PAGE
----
As to appellant's exception to the finding that he (appellant) excused the plaintiffs from performance by May 23rd, and waived said time for performance and granted additional time, appellant argues: that the court erred in receiving testimony to the effect that the time for performance, provided in the written agreement, was orally extended; and that such oral evidence could not support any finding to the effect that the escrow agreement had been modified. ‘It is a general rule that an optionor who has given the right to purchase property within a specified time may not do any act or omit to perform any duty calculated to cause the optionee to delay in exercising the right.’ 157 A.L.R. 1312. In Wilson v. Bailey, 8 Cal.2d 416, 65 P.2d 770, plaintiff had a written option to purchase certain property from defendant within a specified time and, prior to the expiration of the time provided therein, the plaintiff asked the defendant to extend the time for performance. Defendant therein replied that he would not give an extension in writing but that he would tell plaintiff in the presence of another person that he would extend the option agreement for 30 days. The court therein said (8 Cal.2d at page 424, 65 P.2d at page 773) that it was a proper case for application of the rule of equitable estoppel; that prior to the expiration of the option, at a time when plaintiff was negotiating with interested third parties for an advance of money to enable her to exercise the option, the defendant assured plaintiff that it would not be necessary for her to exercise the option within the given time but that for 30 days he would do nothing in the matter; and that the ‘irremediable change of position by the plaintiff in reliance upon the promise of the defendant justified the trial court in refusing to listen to the defendant seeking to deny the truth of his own representations.’ The court also said in that case (8 Cal.2d at page 421, 65 P.2d at page 772) that it is well settled that certain contracts to be enforceable are required to be in writing, and that ‘It is also equally well settled that the facts of a particular case may give rise to an equitable estoppel against the party seeking to set up the statute of frauds and foreclose such party from relying thereon.’ The court said further in that case (8 Cal.2d at page 422, 65 P.2d at page 772) ‘that a written contract may not be varied or modified by an executory parol agreement, nevertheless, it is also true that the facts of a particular case may give rise to an equitable estoppel against the party who denies the verbal modification.’ In Connolly v. Lake County Canning Co., 95 Cal.App. 768, 273 P. 611, plaintiff sought to quiet title to real property. In that case the cross-complainant (respondent) obtained an option in 1916 to purchase the real property prior to April 1, 1919, and the respondent decided in February, 1919, to exercise its option, but the written option could not be found—it having been misplaced during a change in the office personnel of the respondent company. A new manager of the repondent company therein knew of the existence of the option and knew that plaintiff was one of the signers of it but he did not know the names of the numerous individuals holding record title to the property. The plaintiff (appellant) therein, who was an abstracter of titles, was employed by respondent company to obtain a correct list of the record owners of the property, but plaintiff failed to obtain the information on or prior to April 1, 1919 (the expiration date of the option), and stated falsely that the information was not available from the records. The respondent therein tendered to appellant, on April 10, 1919, his share of the purchase price, but appellant refused to accept it, upon the ground that the tender had not been made within the time fixed in the option. The court therein said 95 Cal.App. at page 771, 273 P. at page 612: ‘The foregoing facts and circumstances are amply sufficient in our opinion to support the conclusion reached by the trial court that the delay in exercising said option was due to the acts of the appellant, and that therefore he was estopped from taking any legal advantage of such delay.’ As above shown, the trial court, in the present case, found that defendant had waived strict performance and had granted plaintiff a reasonable time after May 23rd in which to comply with the agreement. Defendant's statement to the escrow officer, that a few more days would not make any difference to him, was repeated to plaintiff by the escrow officer, and plaintiff relied and acted thereon. Defendant cannot be heard to repudiate that statement to the detriment of plaintiff. The finding of the trial court herein, regarding waiver and granting additional time for performance, is supported by the evidence. Plaintiff's offer of performance on May 24th was timely for the reason that defendant was estopped to take advantage of a delay which he had encouraged. Although plaintiff did not deposit in escrow the money required of him, his failure to do so was excused for the reasons found by the court, namely, that defendant had already made known his refusal to go through with the sale, and that a tender by plaintiff would be useless.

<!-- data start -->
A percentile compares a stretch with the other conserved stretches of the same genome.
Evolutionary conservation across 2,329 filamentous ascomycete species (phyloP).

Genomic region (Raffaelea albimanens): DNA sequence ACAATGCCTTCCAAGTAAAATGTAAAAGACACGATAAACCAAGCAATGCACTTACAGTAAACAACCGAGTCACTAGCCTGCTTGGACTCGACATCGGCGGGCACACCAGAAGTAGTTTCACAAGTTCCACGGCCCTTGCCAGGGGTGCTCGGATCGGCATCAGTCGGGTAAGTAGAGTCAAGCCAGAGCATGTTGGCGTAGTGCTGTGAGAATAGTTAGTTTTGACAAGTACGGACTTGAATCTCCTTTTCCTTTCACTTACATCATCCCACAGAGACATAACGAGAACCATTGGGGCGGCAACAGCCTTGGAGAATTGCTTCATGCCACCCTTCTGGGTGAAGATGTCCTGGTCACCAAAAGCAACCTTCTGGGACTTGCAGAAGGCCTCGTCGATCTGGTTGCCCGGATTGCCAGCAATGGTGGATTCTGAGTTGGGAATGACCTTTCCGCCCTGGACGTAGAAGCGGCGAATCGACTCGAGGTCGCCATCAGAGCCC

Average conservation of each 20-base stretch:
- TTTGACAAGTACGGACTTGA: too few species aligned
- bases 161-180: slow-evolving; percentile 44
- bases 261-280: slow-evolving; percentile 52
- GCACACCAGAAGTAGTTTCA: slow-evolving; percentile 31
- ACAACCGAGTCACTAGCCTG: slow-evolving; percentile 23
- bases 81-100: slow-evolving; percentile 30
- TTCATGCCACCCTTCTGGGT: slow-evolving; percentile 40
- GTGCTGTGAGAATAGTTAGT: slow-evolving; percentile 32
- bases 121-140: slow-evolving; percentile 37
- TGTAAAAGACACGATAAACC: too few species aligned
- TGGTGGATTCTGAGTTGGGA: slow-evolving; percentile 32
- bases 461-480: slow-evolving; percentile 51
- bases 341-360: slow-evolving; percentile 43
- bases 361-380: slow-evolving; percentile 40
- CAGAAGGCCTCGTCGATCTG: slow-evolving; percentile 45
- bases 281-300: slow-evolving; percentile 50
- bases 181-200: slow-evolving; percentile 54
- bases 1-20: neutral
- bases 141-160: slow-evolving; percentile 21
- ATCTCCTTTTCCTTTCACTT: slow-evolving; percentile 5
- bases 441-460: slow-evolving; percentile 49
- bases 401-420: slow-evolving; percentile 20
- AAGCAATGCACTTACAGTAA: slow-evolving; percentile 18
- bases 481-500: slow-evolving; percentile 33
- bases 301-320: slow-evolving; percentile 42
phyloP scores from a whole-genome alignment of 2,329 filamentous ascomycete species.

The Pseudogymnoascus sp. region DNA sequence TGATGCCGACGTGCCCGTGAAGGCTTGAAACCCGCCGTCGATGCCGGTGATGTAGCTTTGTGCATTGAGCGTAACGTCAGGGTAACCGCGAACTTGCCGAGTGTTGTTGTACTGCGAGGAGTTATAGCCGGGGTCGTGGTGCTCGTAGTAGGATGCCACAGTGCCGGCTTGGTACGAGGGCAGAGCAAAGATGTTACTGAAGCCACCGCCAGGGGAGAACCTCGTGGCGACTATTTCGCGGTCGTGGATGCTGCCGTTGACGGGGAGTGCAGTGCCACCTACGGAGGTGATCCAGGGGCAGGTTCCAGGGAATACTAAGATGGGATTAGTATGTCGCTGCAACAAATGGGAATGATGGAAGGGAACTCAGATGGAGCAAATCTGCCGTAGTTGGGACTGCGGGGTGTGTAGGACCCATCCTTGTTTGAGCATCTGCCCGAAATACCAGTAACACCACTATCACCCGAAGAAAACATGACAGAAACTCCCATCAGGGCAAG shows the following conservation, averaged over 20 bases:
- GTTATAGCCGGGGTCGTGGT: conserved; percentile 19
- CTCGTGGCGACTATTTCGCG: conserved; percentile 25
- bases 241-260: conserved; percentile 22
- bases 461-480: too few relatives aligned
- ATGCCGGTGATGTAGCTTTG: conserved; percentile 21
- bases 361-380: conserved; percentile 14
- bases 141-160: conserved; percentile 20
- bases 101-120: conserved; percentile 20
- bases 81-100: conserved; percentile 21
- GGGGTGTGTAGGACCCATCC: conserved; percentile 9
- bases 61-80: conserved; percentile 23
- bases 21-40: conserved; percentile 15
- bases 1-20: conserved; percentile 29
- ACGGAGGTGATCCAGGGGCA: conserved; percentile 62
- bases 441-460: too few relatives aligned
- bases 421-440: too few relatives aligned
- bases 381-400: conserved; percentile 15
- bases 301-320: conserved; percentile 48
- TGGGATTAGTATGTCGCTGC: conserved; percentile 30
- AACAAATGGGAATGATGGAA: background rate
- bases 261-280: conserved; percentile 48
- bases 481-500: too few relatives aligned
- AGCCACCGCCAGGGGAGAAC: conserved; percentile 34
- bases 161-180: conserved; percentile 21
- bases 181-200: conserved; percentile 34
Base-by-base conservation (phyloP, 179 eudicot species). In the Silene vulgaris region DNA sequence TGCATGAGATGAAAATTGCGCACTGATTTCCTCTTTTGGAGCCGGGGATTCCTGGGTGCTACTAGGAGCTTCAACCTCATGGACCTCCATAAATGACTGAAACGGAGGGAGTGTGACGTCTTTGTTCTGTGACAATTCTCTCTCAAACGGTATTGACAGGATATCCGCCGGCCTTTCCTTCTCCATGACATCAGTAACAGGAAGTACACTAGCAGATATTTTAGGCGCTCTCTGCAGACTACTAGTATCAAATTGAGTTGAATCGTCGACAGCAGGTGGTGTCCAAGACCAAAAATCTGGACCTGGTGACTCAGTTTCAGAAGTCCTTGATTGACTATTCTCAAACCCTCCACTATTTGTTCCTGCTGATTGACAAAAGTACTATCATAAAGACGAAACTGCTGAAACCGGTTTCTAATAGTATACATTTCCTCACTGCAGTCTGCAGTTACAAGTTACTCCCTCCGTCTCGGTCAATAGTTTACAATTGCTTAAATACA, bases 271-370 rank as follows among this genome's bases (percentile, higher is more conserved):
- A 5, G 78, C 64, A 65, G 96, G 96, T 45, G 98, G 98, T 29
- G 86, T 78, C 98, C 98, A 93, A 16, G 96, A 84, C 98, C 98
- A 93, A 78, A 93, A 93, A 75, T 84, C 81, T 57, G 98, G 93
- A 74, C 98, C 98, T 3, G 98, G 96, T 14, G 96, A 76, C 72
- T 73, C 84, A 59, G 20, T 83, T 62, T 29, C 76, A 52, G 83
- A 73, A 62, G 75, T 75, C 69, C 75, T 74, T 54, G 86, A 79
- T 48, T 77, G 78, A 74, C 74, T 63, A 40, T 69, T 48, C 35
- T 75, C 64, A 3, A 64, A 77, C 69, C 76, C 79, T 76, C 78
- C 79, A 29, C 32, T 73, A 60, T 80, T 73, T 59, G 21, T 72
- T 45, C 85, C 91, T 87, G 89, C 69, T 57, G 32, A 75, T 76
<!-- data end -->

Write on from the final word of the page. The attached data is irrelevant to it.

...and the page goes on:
Appellant's further contention, that the evidence was not sufficient to support the finding that appellant in bad faith repudiated the contract, is not sustainable. The appellant alleged in his answer that on March 23rd, 1946, (when the instructions were made) he and his wife were the owners of the property and that it was held as community property; that his wife had not signed the original instructions or the modification thereof. In other words, he defended the specific performance part of the action on the ground that his wife had not signed the agreement. The appellant testified that his business was that of building and selling houses, and that he had had ‘quite a bit’ of transactions in selling real property; that he knew that his wife had to be a party to his contract to sell community property; that he did not put the deed in escrow because ‘ordinarily I never do it until the escrow is ready to close * * * and all the money is up * * * then I pitch in a deed * * * so as a matter of fact I usually go in there the same day or a couple of days before and pitch in the deed if I see the thing is going through.’ It does not appear that appellant informed respondents that it was community property. There is no evidence that appellant's wife would not join in the contract. Bad faith may be inferred from appellant's conduct in making the contract regarding community property and doing nothing to obtain the conveyance of his wife's interest, and from his conduct in cancelling his escrow instructions under the circumstances herein set forth. In Ellwood v. Niedermeyer, 12 Cal.App.2d 699, 56 P.2d 279, the defendant, who was his wife's guardian, made a contract to convey real property owned by himself and his wife. In that case the husband deposited in escrow a deed signed by himself only. The court therein said, 12 Cal.App.2d at page 707, 56 P.2d at page 283: ‘He admitted that he knew that the approval of the court was necessary for the consummation of the contract which he had made. Yet he did nothing definite towards securing the required order of count until after appellant had served him with notice requiring him to perform. His failure to place himself in a position where he could carry out the contract which he had made clearly amounts to bad faith * * *.’

The judgment is affirmed.

WOOD, Justice.

SHINN, P. J., and VALLEE, J., concur.